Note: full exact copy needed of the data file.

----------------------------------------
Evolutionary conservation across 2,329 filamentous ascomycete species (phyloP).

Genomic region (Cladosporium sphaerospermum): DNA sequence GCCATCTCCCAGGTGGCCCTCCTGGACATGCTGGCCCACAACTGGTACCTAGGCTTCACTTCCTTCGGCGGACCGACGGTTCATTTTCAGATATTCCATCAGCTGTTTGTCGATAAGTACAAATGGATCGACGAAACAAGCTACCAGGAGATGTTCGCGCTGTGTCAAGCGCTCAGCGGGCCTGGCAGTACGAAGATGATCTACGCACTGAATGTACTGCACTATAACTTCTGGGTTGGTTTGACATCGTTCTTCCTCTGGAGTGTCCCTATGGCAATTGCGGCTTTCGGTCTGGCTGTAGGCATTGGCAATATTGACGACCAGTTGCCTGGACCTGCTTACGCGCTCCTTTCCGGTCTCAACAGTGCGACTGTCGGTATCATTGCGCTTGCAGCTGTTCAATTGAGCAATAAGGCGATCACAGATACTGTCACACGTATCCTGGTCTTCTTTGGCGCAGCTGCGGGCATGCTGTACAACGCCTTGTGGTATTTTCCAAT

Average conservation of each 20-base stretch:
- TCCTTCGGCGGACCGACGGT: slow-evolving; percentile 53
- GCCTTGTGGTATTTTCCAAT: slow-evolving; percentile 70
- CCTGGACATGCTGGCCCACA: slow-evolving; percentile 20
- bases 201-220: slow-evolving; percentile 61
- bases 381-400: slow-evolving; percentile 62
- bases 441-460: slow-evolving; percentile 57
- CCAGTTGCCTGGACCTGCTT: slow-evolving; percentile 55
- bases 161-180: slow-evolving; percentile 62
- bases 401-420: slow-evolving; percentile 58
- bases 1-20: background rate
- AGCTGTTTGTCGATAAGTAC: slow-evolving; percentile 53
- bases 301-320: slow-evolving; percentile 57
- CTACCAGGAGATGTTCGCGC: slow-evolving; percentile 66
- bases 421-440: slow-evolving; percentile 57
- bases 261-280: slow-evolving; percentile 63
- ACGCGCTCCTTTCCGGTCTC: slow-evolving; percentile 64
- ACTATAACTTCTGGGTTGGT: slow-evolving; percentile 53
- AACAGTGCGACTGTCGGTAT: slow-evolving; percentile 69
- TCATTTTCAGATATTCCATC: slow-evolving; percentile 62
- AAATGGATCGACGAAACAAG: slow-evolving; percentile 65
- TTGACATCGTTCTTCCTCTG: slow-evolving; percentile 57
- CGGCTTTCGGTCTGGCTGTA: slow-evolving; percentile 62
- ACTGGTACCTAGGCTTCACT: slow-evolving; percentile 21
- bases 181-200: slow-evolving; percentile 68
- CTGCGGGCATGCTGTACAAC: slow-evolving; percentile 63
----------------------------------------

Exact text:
Evolutionary conservation across 2,329 filamentous ascomycete species (phyloP).

Genomic region (Cladosporium sphaerospermum): DNA sequence GCCATCTCCCAGGTGGCCCTCCTGGACATGCTGGCCCACAACTGGTACCTAGGCTTCACTTCCTTCGGCGGACCGACGGTTCATTTTCAGATATTCCATCAGCTGTTTGTCGATAAGTACAAATGGATCGACGAAACAAGCTACCAGGAGATGTTCGCGCTGTGTCAAGCGCTCAGCGGGCCTGGCAGTACGAAGATGATCTACGCACTGAATGTACTGCACTATAACTTCTGGGTTGGTTTGACATCGTTCTTCCTCTGGAGTGTCCCTATGGCAATTGCGGCTTTCGGTCTGGCTGTAGGCATTGGCAATATTGACGACCAGTTGCCTGGACCTGCTTACGCGCTCCTTTCCGGTCTCAACAGTGCGACTGTCGGTATCATTGCGCTTGCAGCTGTTCAATTGAGCAATAAGGCGATCACAGATACTGTCACACGTATCCTGGTCTTCTTTGGCGCAGCTGCGGGCATGCTGTACAACGCCTTGTGGTATTTTCCAAT

Average conservation of each 20-base stretch:
- TCCTTCGGCGGACCGACGGT: slow-evolving; percentile 53
- GCCTTGTGGTATTTTCCAAT: slow-evolving; percentile 70
- CCTGGACATGCTGGCCCACA: slow-evolving; percentile 20
- bases 201-220: slow-evolving; percentile 61
- bases 381-400: slow-evolving; percentile 62
- bases 441-460: slow-evolving; percentile 57
- CCAGTTGCCTGGACCTGCTT: slow-evolving; percentile 55
- bases 161-180: slow-evolving; percentile 62
- bases 401-420: slow-evolving; percentile 58
- bases 1-20: background rate
- AGCTGTTTGTCGATAAGTAC: slow-evolving; percentile 53
- bases 301-320: slow-evolving; percentile 57
- CTACCAGGAGATGTTCGCGC: slow-evolving; percentile 66
- bases 421-440: slow-evolving; percentile 57
- bases 261-280: slow-evolving; percentile 63
- ACGCGCTCCTTTCCGGTCTC: slow-evolving; percentile 64
- ACTATAACTTCTGGGTTGGT: slow-evolving; percentile 53
- AACAGTGCGACTGTCGGTAT: slow-evolving; percentile 69
- TCATTTTCAGATATTCCATC: slow-evolving; percentile 62
- AAATGGATCGACGAAACAAG: slow-evolving; percentile 65
- TTGACATCGTTCTTCCTCTG: slow-evolving; percentile 57
- CGGCTTTCGGTCTGGCTGTA: slow-evolving; percentile 62
- ACTGGTACCTAGGCTTCACT: slow-evolving; percentile 21
- bases 181-200: slow-evolving; percentile 68
- CTGCGGGCATGCTGTACAAC: slow-evolving; percentile 63